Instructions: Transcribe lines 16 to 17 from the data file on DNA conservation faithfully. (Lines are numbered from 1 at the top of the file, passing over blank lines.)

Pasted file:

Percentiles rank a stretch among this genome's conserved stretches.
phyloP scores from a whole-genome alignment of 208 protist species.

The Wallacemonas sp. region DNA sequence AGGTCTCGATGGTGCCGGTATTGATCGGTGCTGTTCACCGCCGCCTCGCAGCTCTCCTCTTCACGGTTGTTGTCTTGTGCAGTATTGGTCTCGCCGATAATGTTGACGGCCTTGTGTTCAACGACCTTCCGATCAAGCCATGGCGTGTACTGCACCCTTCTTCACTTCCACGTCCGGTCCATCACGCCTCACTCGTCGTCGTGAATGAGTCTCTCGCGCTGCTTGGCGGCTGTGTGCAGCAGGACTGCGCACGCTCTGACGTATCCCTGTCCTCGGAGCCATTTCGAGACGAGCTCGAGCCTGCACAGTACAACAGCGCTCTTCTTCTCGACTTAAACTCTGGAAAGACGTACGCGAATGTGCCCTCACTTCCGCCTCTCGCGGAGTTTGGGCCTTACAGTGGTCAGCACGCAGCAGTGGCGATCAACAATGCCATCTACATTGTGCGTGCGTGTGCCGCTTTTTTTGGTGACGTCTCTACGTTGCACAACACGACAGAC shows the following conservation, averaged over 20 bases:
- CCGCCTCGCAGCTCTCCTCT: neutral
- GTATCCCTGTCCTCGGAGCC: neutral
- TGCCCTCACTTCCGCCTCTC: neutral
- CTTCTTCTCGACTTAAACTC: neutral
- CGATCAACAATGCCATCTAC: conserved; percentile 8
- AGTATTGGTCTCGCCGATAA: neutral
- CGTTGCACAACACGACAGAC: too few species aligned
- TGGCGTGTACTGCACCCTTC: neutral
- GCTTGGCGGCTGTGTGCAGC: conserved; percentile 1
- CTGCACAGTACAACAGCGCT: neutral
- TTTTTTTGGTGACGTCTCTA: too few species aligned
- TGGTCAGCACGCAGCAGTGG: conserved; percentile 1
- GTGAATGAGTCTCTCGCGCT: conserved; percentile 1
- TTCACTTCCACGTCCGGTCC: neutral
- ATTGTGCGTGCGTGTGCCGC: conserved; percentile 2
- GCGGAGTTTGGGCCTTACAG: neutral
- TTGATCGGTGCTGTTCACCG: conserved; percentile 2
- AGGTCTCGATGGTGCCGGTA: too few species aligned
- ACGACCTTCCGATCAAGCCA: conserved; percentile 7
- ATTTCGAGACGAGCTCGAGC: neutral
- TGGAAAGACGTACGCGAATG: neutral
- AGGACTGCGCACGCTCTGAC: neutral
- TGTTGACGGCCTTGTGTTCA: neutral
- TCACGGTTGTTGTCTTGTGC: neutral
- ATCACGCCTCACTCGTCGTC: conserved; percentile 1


- GTGAATGAGTCTCTCGCGCT: conserved; percentile 1
- TTCACTTCCACGTCCGGTCC: neutral